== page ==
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Now, a new study exposes the fallacy that islands and atolls of the Pacific are being inundated as sea level rises:
Nature and stability of atoll island shorelines: Gilbert Island chain, Kiribaati, Equatorial Pacific Rankey, EC Sedimentology Volume 58, Issue 7, pages 1831–1859, December 2011 DOI: 10.1111/j.1365-3091.2011.01241.x
But is this contention correct? In a study that integrated field observations, differential global positioning system data, historical aerial photographs and ultra-high resolution remote sensing images that examined the nature, spatial patterns and rates-of-change of the shorelines of 17 islands on the Maiana and Aranuka atolls of Kiribati's Gilbert Island chain, Rankey (2011) obtained a wealth of data that come to bear on this important question. And the conclusions he derives from that information are vastly different from the data-sparse contentions of the world's climate alarmists.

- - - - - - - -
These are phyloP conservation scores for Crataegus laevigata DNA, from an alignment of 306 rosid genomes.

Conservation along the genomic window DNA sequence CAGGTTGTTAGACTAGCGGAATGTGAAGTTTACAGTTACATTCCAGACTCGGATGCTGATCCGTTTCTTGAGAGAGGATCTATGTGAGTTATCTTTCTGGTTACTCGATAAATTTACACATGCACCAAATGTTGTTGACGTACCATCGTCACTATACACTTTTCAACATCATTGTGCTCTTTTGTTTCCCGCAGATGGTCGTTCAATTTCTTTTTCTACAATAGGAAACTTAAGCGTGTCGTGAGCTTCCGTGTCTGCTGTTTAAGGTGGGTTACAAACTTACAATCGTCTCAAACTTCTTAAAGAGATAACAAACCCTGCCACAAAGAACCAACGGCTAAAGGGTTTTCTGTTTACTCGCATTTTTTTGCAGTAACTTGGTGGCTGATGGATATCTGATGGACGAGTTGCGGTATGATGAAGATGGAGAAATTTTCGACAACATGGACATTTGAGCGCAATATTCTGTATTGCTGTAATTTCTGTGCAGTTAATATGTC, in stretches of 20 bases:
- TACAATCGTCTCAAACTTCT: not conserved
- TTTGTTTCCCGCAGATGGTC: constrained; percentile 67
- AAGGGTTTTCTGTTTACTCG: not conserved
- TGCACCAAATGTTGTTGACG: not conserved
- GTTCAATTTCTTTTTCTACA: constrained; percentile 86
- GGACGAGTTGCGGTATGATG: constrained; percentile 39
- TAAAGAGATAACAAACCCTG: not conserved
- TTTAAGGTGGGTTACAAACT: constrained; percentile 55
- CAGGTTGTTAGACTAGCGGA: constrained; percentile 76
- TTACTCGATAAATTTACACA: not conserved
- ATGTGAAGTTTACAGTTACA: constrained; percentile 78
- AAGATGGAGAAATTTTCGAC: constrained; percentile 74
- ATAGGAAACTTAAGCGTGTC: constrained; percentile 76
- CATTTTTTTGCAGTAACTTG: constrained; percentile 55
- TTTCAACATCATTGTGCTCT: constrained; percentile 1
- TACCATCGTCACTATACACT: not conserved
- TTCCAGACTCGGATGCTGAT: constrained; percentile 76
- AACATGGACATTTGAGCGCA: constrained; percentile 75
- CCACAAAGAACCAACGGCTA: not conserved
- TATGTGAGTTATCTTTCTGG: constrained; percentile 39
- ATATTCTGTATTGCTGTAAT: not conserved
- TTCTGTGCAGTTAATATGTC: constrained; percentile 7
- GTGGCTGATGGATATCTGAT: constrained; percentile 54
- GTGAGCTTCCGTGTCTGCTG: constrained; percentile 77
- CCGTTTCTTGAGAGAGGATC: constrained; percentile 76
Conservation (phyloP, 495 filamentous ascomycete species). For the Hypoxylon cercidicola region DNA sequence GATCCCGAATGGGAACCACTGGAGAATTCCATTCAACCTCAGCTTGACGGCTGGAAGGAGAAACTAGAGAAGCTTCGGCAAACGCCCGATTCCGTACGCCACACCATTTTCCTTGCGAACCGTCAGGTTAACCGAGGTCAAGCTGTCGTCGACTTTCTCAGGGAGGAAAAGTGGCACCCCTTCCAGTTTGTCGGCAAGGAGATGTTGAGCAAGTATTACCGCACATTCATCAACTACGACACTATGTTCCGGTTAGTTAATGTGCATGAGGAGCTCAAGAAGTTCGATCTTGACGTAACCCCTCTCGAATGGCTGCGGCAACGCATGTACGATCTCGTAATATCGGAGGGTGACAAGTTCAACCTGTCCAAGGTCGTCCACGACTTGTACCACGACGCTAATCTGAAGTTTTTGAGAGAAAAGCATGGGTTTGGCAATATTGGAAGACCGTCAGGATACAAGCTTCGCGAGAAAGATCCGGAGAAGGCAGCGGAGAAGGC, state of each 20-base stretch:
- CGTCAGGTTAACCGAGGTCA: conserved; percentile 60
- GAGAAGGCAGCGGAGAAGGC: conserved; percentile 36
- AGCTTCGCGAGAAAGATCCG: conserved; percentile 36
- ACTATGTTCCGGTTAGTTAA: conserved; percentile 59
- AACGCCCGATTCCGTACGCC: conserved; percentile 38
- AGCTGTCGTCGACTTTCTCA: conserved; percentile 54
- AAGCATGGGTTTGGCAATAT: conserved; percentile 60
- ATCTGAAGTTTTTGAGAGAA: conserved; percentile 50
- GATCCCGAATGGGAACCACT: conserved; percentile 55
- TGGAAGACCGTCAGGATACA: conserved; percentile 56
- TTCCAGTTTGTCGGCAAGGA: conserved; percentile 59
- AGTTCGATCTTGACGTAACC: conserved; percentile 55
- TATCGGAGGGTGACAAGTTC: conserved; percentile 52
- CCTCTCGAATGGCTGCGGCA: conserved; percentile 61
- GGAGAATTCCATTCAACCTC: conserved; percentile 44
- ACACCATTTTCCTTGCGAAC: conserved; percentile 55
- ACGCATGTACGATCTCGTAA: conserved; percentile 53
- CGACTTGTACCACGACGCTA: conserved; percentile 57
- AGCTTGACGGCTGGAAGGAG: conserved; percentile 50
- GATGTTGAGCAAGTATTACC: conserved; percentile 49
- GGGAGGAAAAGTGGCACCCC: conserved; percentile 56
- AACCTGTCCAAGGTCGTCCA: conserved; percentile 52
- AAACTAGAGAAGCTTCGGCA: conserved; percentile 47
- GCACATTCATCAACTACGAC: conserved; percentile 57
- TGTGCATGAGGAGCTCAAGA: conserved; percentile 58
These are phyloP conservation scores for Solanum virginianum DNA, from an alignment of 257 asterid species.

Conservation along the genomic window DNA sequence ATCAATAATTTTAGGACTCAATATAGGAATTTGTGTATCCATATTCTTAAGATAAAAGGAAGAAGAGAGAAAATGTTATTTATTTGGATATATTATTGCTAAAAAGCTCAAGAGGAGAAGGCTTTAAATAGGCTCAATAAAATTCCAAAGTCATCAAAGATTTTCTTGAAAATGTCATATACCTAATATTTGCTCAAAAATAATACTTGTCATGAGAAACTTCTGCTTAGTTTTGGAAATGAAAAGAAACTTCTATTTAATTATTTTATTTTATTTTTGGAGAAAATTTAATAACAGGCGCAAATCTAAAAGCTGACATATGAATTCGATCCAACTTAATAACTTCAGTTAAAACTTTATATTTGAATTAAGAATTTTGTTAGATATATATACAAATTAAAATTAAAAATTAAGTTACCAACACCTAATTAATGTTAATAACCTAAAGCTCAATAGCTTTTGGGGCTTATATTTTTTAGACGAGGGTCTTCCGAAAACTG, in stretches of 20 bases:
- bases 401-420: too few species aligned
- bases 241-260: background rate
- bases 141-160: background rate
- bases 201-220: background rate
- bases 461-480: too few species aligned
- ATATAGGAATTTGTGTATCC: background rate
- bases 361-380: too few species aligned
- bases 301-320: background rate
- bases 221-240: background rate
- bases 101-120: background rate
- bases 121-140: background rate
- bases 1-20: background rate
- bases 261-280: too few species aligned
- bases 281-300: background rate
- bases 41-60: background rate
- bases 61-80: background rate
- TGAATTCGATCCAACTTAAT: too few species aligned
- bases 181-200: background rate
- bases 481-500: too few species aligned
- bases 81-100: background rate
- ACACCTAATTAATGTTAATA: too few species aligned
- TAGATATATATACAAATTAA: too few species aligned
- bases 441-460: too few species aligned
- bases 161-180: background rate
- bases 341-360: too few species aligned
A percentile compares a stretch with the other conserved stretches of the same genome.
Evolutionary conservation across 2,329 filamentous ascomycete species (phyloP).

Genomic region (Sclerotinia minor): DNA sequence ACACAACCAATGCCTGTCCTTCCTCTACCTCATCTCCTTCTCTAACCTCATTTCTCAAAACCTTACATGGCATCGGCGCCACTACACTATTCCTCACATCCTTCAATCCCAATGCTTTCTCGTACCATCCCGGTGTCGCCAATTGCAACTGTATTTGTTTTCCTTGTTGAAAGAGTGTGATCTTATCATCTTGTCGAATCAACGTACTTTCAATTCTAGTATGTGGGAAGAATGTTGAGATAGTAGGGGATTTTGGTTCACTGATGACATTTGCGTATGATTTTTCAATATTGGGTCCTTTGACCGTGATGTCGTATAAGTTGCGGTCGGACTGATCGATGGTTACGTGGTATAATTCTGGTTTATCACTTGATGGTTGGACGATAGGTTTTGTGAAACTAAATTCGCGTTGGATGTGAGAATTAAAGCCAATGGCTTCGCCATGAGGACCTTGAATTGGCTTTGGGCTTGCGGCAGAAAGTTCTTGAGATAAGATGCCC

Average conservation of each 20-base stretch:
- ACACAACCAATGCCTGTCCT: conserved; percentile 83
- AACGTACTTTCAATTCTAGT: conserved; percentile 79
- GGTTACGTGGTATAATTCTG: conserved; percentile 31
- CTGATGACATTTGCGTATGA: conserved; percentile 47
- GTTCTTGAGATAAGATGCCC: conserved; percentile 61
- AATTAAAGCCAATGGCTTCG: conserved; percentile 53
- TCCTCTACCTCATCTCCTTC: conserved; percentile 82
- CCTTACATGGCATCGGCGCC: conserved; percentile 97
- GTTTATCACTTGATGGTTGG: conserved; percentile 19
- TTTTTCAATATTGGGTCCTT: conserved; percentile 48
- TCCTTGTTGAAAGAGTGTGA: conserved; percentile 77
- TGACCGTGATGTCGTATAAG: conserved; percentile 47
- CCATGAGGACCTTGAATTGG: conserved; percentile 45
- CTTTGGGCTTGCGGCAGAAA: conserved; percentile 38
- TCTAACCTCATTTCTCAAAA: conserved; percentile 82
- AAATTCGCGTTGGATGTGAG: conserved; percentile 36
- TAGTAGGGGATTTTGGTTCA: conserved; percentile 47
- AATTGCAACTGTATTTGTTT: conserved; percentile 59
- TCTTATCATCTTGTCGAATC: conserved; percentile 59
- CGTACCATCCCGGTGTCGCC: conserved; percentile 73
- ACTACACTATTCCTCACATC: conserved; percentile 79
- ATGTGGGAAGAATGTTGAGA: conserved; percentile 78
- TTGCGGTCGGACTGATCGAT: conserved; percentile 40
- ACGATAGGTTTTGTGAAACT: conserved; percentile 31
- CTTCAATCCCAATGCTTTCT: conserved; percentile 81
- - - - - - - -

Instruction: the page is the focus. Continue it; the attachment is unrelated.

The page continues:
Rankey found, for example, that short-term (four-year) rates of shoreline changes can indeed be dramatic, with significant intrusion of seawater over sloping shores. However, much longer (forty-year) rates of change are much smaller; and not all of his analyses depict shrinking dry-land surfaces, as some of the studied islands have actually been accruing above-water area. And so it is that he forthrightly and correctly states that "the atoll islands are not washing away."
See also: Lack of sea level rise too political for NSW Government.